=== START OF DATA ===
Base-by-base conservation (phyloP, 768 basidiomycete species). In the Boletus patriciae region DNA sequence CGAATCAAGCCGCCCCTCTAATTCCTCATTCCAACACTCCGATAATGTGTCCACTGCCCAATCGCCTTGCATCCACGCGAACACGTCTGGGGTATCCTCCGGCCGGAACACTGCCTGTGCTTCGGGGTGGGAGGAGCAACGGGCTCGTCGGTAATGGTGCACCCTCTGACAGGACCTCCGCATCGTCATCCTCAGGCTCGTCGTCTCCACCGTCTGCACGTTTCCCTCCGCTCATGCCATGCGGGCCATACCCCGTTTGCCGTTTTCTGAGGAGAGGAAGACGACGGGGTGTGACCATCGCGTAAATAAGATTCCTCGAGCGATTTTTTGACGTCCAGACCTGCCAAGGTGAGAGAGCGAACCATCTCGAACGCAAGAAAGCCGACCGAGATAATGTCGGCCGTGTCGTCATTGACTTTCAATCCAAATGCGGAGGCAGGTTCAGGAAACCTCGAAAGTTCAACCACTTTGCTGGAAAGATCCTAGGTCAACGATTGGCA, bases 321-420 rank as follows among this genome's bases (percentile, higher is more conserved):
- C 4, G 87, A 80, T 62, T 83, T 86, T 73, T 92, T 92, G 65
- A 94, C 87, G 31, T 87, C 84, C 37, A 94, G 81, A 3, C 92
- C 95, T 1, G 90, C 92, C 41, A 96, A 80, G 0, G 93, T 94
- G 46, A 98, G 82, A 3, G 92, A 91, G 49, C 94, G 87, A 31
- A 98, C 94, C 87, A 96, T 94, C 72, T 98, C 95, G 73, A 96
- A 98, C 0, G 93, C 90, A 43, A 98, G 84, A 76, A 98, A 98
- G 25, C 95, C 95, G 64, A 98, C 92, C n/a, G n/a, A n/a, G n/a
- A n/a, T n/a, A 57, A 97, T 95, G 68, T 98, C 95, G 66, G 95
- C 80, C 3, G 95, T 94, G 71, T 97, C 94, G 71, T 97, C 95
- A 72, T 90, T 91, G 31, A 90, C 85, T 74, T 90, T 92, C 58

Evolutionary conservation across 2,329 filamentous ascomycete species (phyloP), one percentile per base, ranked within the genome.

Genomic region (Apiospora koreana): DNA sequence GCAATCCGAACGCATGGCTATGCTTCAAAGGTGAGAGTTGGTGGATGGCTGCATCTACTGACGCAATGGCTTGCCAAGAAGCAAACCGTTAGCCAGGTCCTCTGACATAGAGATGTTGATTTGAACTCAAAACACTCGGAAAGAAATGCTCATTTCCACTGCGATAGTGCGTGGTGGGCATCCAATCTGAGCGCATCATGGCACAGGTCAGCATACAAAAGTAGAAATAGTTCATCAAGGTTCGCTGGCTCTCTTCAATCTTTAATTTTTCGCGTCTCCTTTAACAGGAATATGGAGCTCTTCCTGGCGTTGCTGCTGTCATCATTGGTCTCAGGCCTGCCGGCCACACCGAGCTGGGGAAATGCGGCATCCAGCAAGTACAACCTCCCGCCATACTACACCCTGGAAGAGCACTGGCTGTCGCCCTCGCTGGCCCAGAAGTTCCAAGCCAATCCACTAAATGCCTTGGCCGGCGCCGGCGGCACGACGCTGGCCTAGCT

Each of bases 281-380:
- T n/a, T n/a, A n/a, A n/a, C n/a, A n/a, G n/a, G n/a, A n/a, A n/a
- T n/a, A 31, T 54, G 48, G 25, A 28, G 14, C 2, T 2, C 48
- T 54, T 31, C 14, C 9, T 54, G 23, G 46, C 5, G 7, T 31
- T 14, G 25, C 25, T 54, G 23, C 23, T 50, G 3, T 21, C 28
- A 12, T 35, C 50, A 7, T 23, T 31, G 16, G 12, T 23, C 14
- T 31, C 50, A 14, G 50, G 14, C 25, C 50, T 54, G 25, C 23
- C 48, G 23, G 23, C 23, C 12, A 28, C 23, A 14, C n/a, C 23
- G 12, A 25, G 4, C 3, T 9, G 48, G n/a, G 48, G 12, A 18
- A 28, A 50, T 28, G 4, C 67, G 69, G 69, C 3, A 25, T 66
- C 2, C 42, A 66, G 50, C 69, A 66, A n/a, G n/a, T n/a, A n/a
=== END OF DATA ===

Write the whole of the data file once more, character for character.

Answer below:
Base-by-base conservation (phyloP, 768 basidiomycete species). In the Boletus patriciae region DNA sequence CGAATCAAGCCGCCCCTCTAATTCCTCATTCCAACACTCCGATAATGTGTCCACTGCCCAATCGCCTTGCATCCACGCGAACACGTCTGGGGTATCCTCCGGCCGGAACACTGCCTGTGCTTCGGGGTGGGAGGAGCAACGGGCTCGTCGGTAATGGTGCACCCTCTGACAGGACCTCCGCATCGTCATCCTCAGGCTCGTCGTCTCCACCGTCTGCACGTTTCCCTCCGCTCATGCCATGCGGGCCATACCCCGTTTGCCGTTTTCTGAGGAGAGGAAGACGACGGGGTGTGACCATCGCGTAAATAAGATTCCTCGAGCGATTTTTTGACGTCCAGACCTGCCAAGGTGAGAGAGCGAACCATCTCGAACGCAAGAAAGCCGACCGAGATAATGTCGGCCGTGTCGTCATTGACTTTCAATCCAAATGCGGAGGCAGGTTCAGGAAACCTCGAAAGTTCAACCACTTTGCTGGAAAGATCCTAGGTCAACGATTGGCA, bases 321-420 rank as follows among this genome's bases (percentile, higher is more conserved):
- C 4, G 87, A 80, T 62, T 83, T 86, T 73, T 92, T 92, G 65
- A 94, C 87, G 31, T 87, C 84, C 37, A 94, G 81, A 3, C 92
- C 95, T 1, G 90, C 92, C 41, A 96, A 80, G 0, G 93, T 94
- G 46, A 98, G 82, A 3, G 92, A 91, G 49, C 94, G 87, A 31
- A 98, C 94, C 87, A 96, T 94, C 72, T 98, C 95, G 73, A 96
- A 98, C 0, G 93, C 90, A 43, A 98, G 84, A 76, A 98, A 98
- G 25, C 95, C 95, G 64, A 98, C 92, C n/a, G n/a, A n/a, G n/a
- A n/a, T n/a, A 57, A 97, T 95, G 68, T 98, C 95, G 66, G 95
- C 80, C 3, G 95, T 94, G 71, T 97, C 94, G 71, T 97, C 95
- A 72, T 90, T 91, G 31, A 90, C 85, T 74, T 90, T 92, C 58

Evolutionary conservation across 2,329 filamentous ascomycete species (phyloP), one percentile per base, ranked within the genome.

Genomic region (Apiospora koreana): DNA sequence GCAATCCGAACGCATGGCTATGCTTCAAAGGTGAGAGTTGGTGGATGGCTGCATCTACTGACGCAATGGCTTGCCAAGAAGCAAACCGTTAGCCAGGTCCTCTGACATAGAGATGTTGATTTGAACTCAAAACACTCGGAAAGAAATGCTCATTTCCACTGCGATAGTGCGTGGTGGGCATCCAATCTGAGCGCATCATGGCACAGGTCAGCATACAAAAGTAGAAATAGTTCATCAAGGTTCGCTGGCTCTCTTCAATCTTTAATTTTTCGCGTCTCCTTTAACAGGAATATGGAGCTCTTCCTGGCGTTGCTGCTGTCATCATTGGTCTCAGGCCTGCCGGCCACACCGAGCTGGGGAAATGCGGCATCCAGCAAGTACAACCTCCCGCCATACTACACCCTGGAAGAGCACTGGCTGTCGCCCTCGCTGGCCCAGAAGTTCCAAGCCAATCCACTAAATGCCTTGGCCGGCGCCGGCGGCACGACGCTGGCCTAGCT

Each of bases 281-380:
- T n/a, T n/a, A n/a, A n/a, C n/a, A n/a, G n/a, G n/a, A n/a, A n/a
- T n/a, A 31, T 54, G 48, G 25, A 28, G 14, C 2, T 2, C 48
- T 54, T 31, C 14, C 9, T 54, G 23, G 46, C 5, G 7, T 31
- T 14, G 25, C 25, T 54, G 23, C 23, T 50, G 3, T 21, C 28
- A 12, T 35, C 50, A 7, T 23, T 31, G 16, G 12, T 23, C 14
- T 31, C 50, A 14, G 50, G 14, C 25, C 50, T 54, G 25, C 23
- C 48, G 23, G 23, C 23, C 12, A 28, C 23, A 14, C n/a, C 23
- G 12, A 25, G 4, C 3, T 9, G 48, G n/a, G 48, G 12, A 18
- A 28, A 50, T 28, G 4, C 67, G 69, G 69, C 3, A 25, T 66
- C 2, C 42, A 66, G 50, C 69, A 66, A n/a, G n/a, T n/a, A n/a